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10 Exercise Tips for a Better Sex Life

        Health | Sexuality

10
Do Those Kegels

If you're a woman, you may already be familiar with Kegels -- but they're not just for women. Named for a gynecologist, these exercises are used to strengthen the pubococcygeus (or "PC") muscle. The PC muscle functions as a sort of hammock, supporting the pelvic organs including the bladder, reproductive organs and rectum. Often Kegels are prescribed to treat conditions such as incontinence or prostate pain. They can also make vaginal childbirth easier.

Since the PC is also the muscle that contracts during orgasm, Kegels can improve sexual function in both women and men. Women who strengthen the PC muscle with Kegels report more consistent and better orgasms. In men, Kegels can lead to stronger, longer-lasting erections and have helped treat erectile dysfunction.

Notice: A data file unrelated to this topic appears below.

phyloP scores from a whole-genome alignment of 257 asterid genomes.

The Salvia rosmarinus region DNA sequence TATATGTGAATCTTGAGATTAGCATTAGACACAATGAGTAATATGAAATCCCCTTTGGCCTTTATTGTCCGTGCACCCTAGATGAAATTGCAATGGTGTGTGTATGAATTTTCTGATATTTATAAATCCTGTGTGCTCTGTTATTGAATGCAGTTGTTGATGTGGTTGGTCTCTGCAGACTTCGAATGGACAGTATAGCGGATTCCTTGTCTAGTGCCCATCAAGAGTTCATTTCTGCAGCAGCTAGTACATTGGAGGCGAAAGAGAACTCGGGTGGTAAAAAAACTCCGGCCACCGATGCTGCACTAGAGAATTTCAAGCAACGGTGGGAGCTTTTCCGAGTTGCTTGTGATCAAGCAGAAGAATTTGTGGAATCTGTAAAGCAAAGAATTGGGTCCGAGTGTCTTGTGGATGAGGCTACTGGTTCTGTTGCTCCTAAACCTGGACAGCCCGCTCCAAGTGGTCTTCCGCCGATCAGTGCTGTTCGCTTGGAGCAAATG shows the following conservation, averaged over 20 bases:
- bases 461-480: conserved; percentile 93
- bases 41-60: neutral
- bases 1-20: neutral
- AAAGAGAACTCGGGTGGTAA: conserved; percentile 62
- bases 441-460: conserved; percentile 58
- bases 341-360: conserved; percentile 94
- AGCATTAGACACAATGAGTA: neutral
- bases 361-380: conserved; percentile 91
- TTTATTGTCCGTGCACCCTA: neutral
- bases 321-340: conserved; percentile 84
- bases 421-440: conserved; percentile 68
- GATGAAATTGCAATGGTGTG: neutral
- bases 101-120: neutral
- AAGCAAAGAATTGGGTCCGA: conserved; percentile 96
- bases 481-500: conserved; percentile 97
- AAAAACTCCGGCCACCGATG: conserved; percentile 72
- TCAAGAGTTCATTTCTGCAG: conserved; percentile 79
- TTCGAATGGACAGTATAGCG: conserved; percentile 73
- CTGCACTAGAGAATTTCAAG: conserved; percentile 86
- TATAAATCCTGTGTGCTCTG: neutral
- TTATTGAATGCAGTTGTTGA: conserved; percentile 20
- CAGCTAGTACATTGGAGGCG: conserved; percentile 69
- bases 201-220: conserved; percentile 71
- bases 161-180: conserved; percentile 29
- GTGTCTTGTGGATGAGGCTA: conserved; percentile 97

One of the best things about Kegels is that they're simple and you can do them anywhere. Finding the right muscle can be tricky, though -- you need to focus just on the PC muscle and not any others around it. Women can insert a finger into the vagina and try to contract and release the muscles around it; you should be able to feel your pelvic floor lift and lower. You can also try stopping and starting your urine flow. Once you've identified the muscle, though, don't perform Kegels when urinating because you can actually weaken it. Start with tightening, holding for five seconds and then releasing. Work up to holding the contraction for longer and doing three sets of at least 10 repetitions a day. Many people get results within just a few months.


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